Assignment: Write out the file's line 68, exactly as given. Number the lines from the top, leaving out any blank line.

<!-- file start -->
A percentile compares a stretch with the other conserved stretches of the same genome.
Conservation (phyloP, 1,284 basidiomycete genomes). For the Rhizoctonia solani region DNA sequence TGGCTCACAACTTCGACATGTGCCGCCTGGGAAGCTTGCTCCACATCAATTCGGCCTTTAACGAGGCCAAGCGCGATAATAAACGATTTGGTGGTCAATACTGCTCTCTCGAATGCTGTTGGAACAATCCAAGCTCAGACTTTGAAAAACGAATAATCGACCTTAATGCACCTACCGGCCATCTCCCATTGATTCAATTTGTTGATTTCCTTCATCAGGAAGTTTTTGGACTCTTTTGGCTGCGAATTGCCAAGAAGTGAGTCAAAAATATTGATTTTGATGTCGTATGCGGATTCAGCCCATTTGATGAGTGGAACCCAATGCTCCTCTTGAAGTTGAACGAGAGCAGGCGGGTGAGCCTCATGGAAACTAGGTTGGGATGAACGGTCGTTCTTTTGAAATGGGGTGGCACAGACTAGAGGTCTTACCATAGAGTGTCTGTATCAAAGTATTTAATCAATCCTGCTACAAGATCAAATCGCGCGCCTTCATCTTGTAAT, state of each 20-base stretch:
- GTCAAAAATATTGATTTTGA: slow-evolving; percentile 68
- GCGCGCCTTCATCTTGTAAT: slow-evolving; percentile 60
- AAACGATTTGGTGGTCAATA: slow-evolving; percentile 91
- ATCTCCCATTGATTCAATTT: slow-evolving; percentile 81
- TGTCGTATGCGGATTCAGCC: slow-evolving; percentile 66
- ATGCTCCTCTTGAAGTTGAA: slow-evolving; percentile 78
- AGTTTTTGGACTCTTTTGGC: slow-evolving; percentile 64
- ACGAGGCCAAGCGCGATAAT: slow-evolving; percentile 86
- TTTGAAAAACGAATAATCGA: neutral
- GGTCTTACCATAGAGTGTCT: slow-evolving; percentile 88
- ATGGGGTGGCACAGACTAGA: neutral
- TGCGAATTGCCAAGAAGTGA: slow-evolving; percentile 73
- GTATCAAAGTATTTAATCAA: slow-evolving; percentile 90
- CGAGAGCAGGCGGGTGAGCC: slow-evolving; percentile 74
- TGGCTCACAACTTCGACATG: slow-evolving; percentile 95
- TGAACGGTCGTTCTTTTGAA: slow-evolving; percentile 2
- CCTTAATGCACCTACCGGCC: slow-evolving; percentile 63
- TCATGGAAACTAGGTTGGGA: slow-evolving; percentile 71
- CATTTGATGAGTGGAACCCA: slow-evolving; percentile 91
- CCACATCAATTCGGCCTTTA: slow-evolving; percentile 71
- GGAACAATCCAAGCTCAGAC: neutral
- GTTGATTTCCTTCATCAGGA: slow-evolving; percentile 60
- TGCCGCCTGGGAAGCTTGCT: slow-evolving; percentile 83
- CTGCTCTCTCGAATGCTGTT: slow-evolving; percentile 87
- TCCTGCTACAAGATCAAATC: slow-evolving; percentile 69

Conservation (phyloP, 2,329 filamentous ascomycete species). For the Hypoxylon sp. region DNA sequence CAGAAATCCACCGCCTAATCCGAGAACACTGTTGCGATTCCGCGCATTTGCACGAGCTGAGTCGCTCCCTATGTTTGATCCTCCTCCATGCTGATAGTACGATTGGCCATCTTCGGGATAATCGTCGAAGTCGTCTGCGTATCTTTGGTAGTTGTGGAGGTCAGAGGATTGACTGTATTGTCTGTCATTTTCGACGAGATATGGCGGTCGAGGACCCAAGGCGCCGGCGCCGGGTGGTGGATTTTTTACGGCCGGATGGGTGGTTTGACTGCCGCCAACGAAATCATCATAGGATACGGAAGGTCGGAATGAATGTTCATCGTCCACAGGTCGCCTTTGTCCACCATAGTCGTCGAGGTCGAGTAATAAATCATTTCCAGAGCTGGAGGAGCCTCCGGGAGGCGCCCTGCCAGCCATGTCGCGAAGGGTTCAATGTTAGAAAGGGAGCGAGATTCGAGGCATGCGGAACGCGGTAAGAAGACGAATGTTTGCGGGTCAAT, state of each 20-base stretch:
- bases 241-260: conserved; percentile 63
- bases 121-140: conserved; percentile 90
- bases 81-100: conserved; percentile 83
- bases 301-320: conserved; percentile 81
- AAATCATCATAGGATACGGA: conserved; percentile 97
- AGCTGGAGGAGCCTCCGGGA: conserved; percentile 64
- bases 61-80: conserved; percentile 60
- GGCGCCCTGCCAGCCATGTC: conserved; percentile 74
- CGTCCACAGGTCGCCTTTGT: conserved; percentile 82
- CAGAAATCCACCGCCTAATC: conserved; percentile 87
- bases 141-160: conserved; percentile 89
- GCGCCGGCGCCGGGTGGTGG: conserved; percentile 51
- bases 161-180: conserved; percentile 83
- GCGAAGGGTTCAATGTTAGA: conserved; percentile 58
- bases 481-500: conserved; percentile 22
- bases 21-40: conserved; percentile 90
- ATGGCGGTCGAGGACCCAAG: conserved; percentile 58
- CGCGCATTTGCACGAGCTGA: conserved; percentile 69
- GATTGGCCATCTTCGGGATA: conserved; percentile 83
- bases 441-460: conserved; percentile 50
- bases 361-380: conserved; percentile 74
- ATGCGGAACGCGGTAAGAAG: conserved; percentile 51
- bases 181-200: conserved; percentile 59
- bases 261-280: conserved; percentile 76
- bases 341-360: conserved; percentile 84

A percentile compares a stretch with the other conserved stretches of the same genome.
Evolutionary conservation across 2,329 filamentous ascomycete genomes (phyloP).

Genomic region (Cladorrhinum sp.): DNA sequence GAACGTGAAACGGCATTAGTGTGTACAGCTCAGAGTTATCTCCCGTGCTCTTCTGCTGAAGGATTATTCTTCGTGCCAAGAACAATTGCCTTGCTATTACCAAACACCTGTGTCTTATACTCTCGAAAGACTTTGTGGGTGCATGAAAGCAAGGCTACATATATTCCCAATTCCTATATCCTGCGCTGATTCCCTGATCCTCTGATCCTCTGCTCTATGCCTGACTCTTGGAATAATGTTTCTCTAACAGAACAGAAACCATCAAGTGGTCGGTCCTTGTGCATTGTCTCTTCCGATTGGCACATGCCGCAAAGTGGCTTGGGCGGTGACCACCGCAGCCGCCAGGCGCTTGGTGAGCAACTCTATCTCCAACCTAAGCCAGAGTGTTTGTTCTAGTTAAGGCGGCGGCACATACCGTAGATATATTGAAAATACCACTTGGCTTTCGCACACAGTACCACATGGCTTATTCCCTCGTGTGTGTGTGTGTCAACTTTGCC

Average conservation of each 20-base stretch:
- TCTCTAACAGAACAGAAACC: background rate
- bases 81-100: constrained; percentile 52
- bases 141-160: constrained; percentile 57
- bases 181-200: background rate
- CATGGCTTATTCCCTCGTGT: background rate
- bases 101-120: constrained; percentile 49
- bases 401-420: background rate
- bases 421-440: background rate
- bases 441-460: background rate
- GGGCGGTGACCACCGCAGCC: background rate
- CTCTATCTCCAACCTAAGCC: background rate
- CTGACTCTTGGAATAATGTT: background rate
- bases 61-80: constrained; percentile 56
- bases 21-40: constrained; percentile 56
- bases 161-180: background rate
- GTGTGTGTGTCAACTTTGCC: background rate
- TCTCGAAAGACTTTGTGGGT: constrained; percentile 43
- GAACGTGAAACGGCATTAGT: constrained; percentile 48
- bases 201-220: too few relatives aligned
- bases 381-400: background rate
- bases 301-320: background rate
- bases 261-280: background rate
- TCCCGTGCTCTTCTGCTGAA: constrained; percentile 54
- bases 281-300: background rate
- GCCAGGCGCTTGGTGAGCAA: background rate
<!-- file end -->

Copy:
- CTCTATCTCCAACCTAAGCC: background rate